How workation failed some digital nomads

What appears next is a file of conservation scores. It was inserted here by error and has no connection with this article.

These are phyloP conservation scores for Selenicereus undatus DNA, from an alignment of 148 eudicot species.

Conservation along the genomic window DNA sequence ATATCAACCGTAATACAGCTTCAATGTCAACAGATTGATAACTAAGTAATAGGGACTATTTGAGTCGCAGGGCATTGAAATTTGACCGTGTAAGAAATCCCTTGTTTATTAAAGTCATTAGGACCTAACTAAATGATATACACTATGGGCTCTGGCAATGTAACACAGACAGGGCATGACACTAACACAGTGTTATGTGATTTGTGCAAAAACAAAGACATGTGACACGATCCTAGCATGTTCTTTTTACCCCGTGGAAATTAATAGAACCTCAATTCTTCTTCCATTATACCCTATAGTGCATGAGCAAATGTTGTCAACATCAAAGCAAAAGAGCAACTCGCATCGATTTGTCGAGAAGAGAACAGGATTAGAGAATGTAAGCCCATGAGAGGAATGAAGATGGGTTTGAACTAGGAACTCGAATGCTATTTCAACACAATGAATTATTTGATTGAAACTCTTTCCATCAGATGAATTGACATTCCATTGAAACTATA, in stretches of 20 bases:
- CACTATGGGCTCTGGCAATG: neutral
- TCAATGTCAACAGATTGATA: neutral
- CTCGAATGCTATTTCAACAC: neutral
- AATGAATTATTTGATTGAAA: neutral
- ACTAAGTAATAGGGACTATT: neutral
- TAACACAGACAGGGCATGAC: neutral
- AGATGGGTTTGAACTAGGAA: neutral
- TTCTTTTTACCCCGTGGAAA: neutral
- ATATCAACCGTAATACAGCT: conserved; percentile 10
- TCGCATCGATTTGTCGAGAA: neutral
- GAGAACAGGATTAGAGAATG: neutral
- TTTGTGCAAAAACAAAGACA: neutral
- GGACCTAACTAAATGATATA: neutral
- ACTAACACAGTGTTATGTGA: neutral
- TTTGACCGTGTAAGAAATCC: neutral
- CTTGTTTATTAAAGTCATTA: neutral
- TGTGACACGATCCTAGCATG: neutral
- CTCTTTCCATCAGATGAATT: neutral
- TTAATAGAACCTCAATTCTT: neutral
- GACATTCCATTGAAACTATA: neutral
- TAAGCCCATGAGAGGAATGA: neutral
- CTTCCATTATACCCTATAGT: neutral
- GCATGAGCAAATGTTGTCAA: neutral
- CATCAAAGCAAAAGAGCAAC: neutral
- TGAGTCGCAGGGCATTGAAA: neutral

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For a certain kind of worker, the pandemic presented a rupture in the space-time-career continuum. Many Americans were stuck, tied down by children or lost income or obligations to take care of the sick. But for those who were unencumbered, with steady jobs that were doable from anywhere, it was a moment to grab destiny and bend employment to their favour.Their logic was as enviable as it was unattainable for everyone else: If you’re going to work from home indefinitely, why not make a new home in an exotic place? This tiny cohort gathered their MacBooks, passports and N95 masks and became digital nomads. They Instagrammed their workdays from empty beach resorts in Bali and took Zoom meetings from tricked-out camper vans. They made balcony offices at cheap Tulum Airbnbs and booked state park campsites with Wi-Fi. They were the kind of people who actually applied to those remote worker visa programs heavily advertised by Caribbean countries. And occasionally they were deflated.David Malka, an entrepreneur in Los Angeles, had heard from friends who were living their best work-abroad lives. In June, he created a plan: He and his girlfriend would work from Amsterdam, with a quick stop …

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